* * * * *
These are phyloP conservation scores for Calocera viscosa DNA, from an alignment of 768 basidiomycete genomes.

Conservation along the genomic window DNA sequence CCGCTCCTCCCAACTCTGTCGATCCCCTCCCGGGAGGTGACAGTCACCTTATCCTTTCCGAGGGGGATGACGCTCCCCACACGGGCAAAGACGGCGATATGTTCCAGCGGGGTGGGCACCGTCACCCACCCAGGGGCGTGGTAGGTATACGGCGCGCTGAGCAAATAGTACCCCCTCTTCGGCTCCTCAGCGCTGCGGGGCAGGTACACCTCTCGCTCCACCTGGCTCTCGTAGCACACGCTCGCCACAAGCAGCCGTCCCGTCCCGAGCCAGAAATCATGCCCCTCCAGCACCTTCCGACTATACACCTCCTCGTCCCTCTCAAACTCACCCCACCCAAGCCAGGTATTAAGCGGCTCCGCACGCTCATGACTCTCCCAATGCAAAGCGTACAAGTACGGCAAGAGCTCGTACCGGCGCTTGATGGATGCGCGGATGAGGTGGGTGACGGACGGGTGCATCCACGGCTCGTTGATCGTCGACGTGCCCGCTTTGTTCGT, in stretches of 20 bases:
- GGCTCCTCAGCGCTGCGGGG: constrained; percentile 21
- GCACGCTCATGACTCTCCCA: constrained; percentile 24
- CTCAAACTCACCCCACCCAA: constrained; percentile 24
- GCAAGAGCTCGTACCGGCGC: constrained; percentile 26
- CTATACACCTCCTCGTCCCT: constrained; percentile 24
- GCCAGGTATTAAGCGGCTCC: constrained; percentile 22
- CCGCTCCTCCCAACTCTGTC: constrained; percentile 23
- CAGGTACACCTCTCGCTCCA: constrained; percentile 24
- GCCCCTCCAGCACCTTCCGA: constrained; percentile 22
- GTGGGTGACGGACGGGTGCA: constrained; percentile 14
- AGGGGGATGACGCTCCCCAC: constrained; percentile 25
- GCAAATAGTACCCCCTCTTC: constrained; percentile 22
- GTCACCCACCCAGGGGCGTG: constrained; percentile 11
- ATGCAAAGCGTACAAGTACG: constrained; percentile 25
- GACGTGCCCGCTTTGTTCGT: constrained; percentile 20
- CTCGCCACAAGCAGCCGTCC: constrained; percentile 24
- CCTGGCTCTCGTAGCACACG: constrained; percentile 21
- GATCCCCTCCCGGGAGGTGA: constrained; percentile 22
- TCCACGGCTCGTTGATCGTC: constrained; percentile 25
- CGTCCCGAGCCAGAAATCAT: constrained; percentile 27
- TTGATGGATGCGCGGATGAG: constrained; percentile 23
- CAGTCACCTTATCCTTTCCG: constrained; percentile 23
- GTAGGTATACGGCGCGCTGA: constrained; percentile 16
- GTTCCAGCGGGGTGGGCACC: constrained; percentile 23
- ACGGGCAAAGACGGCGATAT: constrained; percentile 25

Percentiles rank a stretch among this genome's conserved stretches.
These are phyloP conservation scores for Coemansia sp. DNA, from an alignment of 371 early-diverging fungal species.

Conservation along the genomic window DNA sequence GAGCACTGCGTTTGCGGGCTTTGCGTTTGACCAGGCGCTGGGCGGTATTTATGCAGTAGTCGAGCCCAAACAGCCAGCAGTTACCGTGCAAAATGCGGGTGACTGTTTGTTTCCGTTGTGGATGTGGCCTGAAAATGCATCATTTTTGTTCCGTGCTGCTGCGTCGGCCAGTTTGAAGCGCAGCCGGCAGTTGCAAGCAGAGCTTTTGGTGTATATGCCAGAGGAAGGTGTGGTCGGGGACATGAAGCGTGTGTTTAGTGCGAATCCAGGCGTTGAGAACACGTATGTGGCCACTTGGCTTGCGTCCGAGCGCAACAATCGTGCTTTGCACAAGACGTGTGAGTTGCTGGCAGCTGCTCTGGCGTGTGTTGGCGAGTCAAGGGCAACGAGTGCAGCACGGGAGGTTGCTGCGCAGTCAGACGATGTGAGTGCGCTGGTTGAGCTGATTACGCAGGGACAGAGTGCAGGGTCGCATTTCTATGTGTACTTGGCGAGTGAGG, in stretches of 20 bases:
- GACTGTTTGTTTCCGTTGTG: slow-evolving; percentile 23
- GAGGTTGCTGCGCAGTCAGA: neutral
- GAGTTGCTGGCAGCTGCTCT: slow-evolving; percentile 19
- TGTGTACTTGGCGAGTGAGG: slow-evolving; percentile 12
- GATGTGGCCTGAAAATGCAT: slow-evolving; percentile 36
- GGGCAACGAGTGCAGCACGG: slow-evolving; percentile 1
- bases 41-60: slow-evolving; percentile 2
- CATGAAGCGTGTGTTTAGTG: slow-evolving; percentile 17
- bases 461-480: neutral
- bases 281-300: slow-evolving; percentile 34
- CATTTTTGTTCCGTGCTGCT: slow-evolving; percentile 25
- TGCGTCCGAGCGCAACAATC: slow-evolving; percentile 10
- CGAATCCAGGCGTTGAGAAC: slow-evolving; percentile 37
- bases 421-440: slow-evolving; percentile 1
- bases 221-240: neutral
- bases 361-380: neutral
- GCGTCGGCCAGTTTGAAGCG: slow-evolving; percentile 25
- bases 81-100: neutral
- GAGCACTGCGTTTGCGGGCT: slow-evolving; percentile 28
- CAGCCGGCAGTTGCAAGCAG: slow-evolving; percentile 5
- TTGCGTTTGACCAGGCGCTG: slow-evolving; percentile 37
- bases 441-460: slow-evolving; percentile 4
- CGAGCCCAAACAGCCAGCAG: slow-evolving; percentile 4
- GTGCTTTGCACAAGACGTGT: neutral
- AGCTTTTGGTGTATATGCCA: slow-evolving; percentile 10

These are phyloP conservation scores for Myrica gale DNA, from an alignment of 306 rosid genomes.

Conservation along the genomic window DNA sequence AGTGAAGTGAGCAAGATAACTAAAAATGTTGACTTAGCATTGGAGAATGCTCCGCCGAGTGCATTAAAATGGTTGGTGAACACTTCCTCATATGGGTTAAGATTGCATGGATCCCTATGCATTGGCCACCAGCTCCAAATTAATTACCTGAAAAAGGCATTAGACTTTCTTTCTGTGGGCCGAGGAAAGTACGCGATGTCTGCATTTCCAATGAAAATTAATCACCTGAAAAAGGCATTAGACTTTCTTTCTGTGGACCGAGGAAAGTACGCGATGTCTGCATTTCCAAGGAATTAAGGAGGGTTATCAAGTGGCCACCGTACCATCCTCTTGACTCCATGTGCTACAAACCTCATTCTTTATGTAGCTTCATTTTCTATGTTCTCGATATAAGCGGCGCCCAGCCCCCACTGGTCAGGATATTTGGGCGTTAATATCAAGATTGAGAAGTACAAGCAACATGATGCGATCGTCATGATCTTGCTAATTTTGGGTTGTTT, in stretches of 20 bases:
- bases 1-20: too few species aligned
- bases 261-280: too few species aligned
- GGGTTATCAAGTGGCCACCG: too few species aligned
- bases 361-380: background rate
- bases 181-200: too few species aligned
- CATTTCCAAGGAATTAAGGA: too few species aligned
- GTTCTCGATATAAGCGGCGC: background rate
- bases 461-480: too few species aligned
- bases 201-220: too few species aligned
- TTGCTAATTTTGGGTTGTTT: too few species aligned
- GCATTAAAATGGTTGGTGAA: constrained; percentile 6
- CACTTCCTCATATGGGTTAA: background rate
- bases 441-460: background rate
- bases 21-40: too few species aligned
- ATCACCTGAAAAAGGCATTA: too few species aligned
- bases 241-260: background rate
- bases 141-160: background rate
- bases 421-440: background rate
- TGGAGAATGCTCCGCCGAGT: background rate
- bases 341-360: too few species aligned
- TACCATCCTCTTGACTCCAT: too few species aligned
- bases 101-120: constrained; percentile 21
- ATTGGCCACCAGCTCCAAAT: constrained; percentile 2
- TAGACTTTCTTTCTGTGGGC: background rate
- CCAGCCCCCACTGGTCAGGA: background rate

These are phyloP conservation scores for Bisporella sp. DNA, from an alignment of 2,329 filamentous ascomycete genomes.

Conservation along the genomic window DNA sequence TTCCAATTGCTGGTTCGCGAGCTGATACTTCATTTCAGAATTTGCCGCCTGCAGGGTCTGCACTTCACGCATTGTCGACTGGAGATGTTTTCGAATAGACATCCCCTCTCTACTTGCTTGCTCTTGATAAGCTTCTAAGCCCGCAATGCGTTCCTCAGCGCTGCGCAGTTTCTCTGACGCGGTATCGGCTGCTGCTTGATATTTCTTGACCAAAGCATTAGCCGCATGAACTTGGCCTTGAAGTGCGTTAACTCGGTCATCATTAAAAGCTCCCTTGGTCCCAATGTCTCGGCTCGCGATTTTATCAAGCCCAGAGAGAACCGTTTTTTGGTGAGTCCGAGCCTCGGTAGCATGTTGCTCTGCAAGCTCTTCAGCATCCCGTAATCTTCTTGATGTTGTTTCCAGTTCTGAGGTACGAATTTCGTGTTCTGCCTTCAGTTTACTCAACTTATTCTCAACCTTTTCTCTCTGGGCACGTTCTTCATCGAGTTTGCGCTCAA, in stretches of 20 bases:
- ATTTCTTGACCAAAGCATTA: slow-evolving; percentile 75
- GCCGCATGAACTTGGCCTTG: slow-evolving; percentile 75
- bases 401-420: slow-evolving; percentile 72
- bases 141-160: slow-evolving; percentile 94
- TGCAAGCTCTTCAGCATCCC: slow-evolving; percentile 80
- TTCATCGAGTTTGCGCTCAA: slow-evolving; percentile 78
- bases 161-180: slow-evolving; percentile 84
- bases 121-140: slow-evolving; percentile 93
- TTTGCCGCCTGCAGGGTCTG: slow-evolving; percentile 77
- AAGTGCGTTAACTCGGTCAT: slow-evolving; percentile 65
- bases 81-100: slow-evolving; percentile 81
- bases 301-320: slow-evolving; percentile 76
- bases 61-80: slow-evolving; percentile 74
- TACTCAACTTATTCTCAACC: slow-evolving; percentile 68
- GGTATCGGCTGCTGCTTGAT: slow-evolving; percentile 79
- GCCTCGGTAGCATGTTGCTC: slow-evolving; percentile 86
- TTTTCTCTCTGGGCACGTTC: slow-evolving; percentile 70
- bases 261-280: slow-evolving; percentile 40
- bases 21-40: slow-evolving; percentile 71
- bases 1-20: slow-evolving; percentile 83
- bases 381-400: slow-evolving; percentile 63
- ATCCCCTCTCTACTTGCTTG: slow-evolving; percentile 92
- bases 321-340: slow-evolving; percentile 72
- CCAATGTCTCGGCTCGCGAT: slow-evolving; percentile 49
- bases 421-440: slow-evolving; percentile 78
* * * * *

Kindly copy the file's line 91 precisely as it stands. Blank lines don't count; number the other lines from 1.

- bases 161-180: slow-evolving; percentile 84